This place is very similar to Ekakula and was a nesting site for Olive Ridley turtles. (Now, the Ridley turtles have moved up north to the Wheeler Island and formed a new nesting site there.) However, unlike in Ekakula, where the rest house is close to the jetty as well as the beach, one has to walk for about 3 km from the jetty to the rest house. Of course, the walk is an added attraction for those who like to be close to nature.
Location Habalikhati is 4 hrs from Gupti, 5 hrs from Dangmal, and 1 hr from Ekakula
Said to be the largest island in Bhitar- kanika, it is located at the northern tip of the Dhamara River. A scenic place, the Forest Department is developing it as a centre for mangrove research. Incidentally, it was from near this island that eggs of crocodiles were collected when the crocodile-rearing centre was started in Dangmal.
Location 3 hrs from Chandbali and about 4 hrs from Khola by boat
WHERE TO STAY AND EAT
It's best to stay within the sanctuary itself to truly take in the wonders of Bhitarkanika. Factor in at least a two- night stay. There are some modest rest houses within the sanctuary, but be warned that the facilities are basic. Accommodation charges for Indians and foreigners are the same.
Do not be surprised if the rest houses have dirty sheets and threadbare blankets. Bathrooms are equally substandard. If possible, carry sheets, towels and blankets in winter. Also carry a mosquito repellent. There is no running water in the rest houses (except for the one in Dangmal) and neither is there any electricity or telephone. However, the intrinsic charm of these places more than compensates for the absence of luxuries.
Solar lamps are provided and, in Dangmal, illumination is through solar lights supplied to all rooms. The only mode of communication is VHF sets Used by the forest staff. The watchmen Usually cook simple meals and one has to carry enough provisions to last through the trip. Meals generally comprise rice, dal, fish and some seasonal vegetables, and the boatmen are good at cooking fish and crabs. Vegetarians will have to depend on potatoes and season- al vegetables. Carry instant noodles, soup powders and ready-to-eat food. There. is a canteen at Dangmal for day visitors, but one has to inform them in advance for meals.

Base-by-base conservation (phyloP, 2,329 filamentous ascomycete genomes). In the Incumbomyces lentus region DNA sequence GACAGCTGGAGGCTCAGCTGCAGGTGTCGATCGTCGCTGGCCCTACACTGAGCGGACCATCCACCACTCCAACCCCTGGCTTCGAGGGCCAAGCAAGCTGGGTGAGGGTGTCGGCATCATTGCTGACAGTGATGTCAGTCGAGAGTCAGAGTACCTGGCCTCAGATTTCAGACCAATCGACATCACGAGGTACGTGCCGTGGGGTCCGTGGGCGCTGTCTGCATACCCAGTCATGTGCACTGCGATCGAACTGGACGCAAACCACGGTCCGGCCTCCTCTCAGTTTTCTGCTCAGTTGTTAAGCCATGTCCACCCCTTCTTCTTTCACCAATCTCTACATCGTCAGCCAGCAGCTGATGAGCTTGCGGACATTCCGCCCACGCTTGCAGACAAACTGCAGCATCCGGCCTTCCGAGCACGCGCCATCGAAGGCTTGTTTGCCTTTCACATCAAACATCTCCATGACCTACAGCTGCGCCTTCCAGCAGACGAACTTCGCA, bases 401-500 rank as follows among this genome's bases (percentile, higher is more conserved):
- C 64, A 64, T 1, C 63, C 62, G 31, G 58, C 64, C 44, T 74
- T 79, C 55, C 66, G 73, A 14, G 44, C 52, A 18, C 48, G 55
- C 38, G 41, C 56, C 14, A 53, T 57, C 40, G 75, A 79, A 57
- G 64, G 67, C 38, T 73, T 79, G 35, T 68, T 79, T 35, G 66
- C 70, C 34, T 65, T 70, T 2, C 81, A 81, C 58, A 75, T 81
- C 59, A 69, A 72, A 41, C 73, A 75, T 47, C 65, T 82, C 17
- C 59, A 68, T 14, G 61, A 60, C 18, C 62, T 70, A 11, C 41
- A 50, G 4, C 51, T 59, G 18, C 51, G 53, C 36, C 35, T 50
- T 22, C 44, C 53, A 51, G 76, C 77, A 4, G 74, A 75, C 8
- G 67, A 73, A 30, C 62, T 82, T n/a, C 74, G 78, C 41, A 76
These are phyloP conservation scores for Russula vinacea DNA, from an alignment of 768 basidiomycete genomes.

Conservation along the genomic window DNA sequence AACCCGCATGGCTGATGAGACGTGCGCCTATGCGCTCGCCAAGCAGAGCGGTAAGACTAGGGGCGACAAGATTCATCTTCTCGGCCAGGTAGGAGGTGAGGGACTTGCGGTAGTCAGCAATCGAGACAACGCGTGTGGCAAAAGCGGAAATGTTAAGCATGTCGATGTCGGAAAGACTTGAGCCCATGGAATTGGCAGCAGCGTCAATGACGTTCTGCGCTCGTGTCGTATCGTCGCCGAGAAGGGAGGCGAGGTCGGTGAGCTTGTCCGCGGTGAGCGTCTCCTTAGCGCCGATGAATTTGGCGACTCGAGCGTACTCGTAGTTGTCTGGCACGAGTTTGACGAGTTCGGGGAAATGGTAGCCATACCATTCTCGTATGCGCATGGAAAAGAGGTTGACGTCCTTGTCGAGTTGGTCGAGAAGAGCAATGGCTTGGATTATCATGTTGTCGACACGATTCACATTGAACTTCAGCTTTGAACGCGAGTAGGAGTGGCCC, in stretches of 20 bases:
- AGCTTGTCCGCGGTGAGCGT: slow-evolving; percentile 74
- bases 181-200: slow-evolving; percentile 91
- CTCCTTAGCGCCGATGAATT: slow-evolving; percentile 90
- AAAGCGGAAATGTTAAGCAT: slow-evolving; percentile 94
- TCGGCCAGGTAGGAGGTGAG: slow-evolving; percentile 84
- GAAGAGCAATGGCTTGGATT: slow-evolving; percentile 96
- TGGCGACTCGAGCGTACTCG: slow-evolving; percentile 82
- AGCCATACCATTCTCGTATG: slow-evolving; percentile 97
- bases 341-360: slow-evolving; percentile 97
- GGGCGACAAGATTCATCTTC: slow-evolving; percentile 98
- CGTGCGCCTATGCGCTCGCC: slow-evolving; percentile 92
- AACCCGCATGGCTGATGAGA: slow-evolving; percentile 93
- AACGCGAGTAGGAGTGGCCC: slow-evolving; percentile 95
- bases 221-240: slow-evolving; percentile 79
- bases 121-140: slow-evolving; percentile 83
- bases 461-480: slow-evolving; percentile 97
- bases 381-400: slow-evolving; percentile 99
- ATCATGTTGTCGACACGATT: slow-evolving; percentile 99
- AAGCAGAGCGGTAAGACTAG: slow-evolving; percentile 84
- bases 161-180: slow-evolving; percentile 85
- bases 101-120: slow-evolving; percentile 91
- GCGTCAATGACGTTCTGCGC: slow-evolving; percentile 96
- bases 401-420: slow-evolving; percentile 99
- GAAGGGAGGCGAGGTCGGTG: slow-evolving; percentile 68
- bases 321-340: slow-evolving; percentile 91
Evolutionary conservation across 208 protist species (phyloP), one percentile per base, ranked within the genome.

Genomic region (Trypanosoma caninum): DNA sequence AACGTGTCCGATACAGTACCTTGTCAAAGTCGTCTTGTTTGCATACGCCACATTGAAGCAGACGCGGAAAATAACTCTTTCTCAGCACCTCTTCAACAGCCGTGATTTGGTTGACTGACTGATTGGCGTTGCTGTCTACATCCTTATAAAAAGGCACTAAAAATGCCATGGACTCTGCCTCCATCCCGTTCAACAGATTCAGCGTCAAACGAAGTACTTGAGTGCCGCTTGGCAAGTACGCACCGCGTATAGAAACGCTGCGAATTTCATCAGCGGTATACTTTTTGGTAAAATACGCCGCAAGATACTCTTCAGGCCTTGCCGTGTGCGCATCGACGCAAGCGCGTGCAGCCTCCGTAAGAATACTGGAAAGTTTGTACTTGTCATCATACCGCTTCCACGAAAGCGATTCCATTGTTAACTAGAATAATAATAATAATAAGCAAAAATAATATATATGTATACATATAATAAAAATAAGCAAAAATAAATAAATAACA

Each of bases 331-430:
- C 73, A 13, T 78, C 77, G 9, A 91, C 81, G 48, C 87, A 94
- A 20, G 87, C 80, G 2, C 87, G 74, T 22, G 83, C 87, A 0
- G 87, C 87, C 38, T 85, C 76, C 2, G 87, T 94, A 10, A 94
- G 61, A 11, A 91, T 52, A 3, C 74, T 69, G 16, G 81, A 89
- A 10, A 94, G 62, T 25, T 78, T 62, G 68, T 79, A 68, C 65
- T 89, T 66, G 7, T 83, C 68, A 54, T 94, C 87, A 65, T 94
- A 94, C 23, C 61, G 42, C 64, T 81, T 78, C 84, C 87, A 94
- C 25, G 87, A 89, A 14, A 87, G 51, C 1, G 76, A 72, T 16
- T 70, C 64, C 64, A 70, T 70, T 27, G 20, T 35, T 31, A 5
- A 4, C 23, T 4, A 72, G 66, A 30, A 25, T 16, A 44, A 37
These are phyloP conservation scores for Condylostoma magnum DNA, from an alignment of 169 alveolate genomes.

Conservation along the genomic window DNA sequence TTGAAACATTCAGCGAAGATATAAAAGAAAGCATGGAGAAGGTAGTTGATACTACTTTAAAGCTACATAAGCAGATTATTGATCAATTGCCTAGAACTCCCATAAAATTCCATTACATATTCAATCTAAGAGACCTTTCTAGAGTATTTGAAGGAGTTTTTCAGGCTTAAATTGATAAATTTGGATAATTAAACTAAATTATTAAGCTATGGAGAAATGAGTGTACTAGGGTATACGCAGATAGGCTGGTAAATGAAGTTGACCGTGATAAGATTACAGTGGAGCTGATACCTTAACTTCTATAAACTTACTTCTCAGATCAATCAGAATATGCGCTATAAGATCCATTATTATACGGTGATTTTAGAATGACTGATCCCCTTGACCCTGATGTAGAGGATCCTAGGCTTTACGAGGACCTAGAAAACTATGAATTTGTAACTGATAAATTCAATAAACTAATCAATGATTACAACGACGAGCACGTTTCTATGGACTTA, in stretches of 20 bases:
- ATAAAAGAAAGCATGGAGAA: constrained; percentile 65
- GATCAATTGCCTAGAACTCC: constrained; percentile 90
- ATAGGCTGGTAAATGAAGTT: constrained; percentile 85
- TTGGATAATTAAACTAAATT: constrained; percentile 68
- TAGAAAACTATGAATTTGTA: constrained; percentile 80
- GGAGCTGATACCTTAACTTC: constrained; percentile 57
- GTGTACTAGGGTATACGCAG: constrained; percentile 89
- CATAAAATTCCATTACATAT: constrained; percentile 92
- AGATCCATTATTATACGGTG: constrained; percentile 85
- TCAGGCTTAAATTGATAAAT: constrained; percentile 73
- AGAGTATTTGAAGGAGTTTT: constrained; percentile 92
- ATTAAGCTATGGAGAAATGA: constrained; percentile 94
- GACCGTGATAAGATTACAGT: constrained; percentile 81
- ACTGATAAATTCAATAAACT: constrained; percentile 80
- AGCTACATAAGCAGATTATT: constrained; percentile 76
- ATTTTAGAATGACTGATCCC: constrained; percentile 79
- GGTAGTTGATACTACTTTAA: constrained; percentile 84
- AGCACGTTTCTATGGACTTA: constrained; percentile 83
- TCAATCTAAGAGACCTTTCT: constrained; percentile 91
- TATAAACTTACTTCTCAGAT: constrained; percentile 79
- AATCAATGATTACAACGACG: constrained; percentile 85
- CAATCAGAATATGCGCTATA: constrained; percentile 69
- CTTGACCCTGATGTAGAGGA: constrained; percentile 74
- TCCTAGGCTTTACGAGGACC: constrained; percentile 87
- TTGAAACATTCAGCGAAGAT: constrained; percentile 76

Consumption of meat inside the sanctuary is prohibited. For reservations, contact the Divisional Forest Officer at Rajnagar, the Assistant Conservator of Forests, Chandbali or the Chief Wildlife Warden's office at Bhubaneswar.
Gahirmatha Marine Sanctuary
Stretching over 70 km on India's East Coast shoreline, amidst sandy beaches and mangrove forests, is a unique habitat commonly referred to as turtle paradise. Thismarine sanctuary is known worldwide as the largest nesting site of the endangered Olive Ridley sea turtles. Although the Ridleys have been coming to Gahirmatha for ages, the mass nesting was discovered only in 1974. Conservation efforts were stepped up subsequently, and the area was declared as a sanctuary in 1977. With an area spanning 1,408 sq krn, the marine sanctuary extends from the mouth of the Dhamra River in the north to the mouth of the Mahanadi River in the south. Though several other nesting grounds on the Orissa coastline, such as the Devi River mouth and the Rushikulya River mouth have been discovered, the Gahirmatha rookery remains the largest.